In terms of cutting government spending, the Budget Control Act’s spending caps and sequestration have been an unparalleled success story in recent years. And yet, the House of Representatives voted last Thursday to weaken the caps in 2014 and 2015 for a $63 billion increase in the discretionary budget.
Sequestration has been an effective tool to do what Congress for too long failed to do—cut spending. Federal spending has fallen for two straight years for the first time since the end of the Korean War—a remarkable feat with Democratic control over the White House and Senate. As The Wall Street Journal put it, “A testament to the success of the [sequestration] caps is that nearly every Democrat and spending lobby in Washington is desperate to get rid of them.”
Concerns that sequestration would decimate vital government functions were largely exaggerated. After the President sounded the alarm over the supposed budget “meat cleaver” earlier this year, The Washington Post reported that the vast majority of the President’s doomsday predictions never came to pass. Federal agencies (with the help of Congress) were for the most part able to cope with the $85 billion in cuts by prioritizing their budgets.
Worries that sequestration would hurt the economy were also overblown. As Moody’s remarked, the U.S. economy “has demonstrated a degree of resilience to major reductions in the growth of government spending.” Moreover, research shows that reductions in government spending free resources in the economy for investment and job creation, thus spurring economic growth in the long-run.
Although the across-the-board nature of sequestration has its flaws, it would be a mistake to eliminate this spending restraint in exchange for more spending and revenue and hollow promises of future restraint.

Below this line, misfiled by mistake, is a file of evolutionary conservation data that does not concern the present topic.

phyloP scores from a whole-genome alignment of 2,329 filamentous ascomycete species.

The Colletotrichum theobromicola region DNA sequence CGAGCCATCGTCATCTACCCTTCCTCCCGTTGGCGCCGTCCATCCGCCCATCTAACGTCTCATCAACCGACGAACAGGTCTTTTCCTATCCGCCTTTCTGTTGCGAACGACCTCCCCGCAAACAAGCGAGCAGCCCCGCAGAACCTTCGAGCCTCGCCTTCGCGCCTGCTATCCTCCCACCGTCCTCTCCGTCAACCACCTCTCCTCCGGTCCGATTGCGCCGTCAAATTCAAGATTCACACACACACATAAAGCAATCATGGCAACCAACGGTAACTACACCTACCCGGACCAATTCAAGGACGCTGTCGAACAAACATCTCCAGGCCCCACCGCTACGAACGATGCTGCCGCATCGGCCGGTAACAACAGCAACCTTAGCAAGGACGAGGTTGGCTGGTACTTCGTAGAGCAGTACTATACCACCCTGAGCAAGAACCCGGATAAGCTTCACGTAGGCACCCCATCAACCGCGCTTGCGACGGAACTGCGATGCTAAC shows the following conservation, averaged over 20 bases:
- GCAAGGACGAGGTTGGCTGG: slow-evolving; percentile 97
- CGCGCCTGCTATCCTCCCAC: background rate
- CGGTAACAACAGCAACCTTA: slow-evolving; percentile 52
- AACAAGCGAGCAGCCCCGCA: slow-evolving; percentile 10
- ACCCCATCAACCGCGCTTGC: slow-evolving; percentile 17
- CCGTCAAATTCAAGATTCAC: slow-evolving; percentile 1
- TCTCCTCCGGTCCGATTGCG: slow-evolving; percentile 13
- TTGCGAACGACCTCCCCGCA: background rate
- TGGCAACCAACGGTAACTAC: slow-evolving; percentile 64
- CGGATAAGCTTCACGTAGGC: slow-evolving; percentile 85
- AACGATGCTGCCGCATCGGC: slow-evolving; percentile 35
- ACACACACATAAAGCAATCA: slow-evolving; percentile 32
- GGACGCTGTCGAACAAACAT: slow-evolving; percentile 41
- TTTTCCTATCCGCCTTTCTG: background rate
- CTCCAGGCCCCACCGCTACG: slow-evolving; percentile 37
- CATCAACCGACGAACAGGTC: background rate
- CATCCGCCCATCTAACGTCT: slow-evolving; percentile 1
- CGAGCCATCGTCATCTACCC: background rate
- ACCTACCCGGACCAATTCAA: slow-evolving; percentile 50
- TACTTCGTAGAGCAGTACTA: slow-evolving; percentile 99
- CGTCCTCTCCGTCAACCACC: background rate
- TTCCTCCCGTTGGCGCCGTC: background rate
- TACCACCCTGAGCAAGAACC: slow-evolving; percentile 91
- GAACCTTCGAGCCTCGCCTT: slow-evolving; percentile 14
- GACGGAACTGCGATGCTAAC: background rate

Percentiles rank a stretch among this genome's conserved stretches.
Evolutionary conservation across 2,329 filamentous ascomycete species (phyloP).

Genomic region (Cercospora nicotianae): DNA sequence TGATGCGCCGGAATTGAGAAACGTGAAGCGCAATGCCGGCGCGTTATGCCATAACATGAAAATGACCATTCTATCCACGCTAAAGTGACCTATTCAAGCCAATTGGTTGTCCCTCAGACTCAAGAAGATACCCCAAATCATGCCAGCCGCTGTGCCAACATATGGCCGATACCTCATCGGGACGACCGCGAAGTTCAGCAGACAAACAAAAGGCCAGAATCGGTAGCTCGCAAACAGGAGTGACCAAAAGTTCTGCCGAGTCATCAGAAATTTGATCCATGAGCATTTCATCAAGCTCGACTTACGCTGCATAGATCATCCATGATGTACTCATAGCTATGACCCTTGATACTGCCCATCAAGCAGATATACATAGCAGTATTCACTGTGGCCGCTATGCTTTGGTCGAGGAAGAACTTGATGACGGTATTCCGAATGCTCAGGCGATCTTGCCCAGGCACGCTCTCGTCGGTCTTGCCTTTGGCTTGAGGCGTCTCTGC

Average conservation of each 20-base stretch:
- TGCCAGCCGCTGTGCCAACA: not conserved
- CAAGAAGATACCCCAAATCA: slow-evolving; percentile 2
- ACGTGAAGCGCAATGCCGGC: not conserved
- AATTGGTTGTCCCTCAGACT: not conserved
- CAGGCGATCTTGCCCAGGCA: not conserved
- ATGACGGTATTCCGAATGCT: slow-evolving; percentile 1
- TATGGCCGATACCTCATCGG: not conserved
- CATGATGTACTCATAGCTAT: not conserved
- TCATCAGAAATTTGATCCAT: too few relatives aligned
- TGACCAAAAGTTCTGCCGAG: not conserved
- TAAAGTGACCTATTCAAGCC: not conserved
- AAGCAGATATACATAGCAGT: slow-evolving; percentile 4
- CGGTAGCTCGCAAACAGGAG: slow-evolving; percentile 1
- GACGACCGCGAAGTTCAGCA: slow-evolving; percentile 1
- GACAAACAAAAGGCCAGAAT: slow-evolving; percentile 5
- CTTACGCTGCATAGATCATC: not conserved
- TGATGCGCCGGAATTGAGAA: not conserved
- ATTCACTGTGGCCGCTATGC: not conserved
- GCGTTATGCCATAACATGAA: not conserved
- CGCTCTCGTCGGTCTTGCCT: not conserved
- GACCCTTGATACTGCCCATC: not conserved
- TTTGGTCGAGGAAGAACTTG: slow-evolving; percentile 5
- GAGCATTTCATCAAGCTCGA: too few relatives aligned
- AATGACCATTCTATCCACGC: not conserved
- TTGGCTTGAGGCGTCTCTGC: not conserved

The indiscriminate cuts fall disproportionately on defense spending compared to other discretionary programs. Lawmakers could better prioritize spending within the budget caps to protect core constitutional functions such as defense. Additionally, sequestration reduces projected spending by a mere 2.5 percent over the decade it is in effect.
Its biggest shortcoming, however, is that it is the wrong instrument to reduce the growth in entitlement programs—the main drivers of growing deficits and debt. Reforming Medicare, Social Security, and health-related spending such as Medicaid—which account for 45 percent of government spending—will be critical in devising any fiscally responsible budget in the future.
Despite its imperfections, sequestration works. It has been the one policy out of Washington that has cut spending. The recent Ryan–Murray budget does Americans a disservice by weakening the sequestration spending caps in exchange for spending and revenue increases today and mostly promises of savings in a distant future that may never materialize. The deal also takes pressure off Congress to push for more important entitlement reforms. If Congress is serious about reducing spending and debt, keeping sequestration in place is the better option for now.
Michael Sargent is currently a member of the Young Leaders Program at The Heritage Foundation. For more information on interning at Heritage, please click here.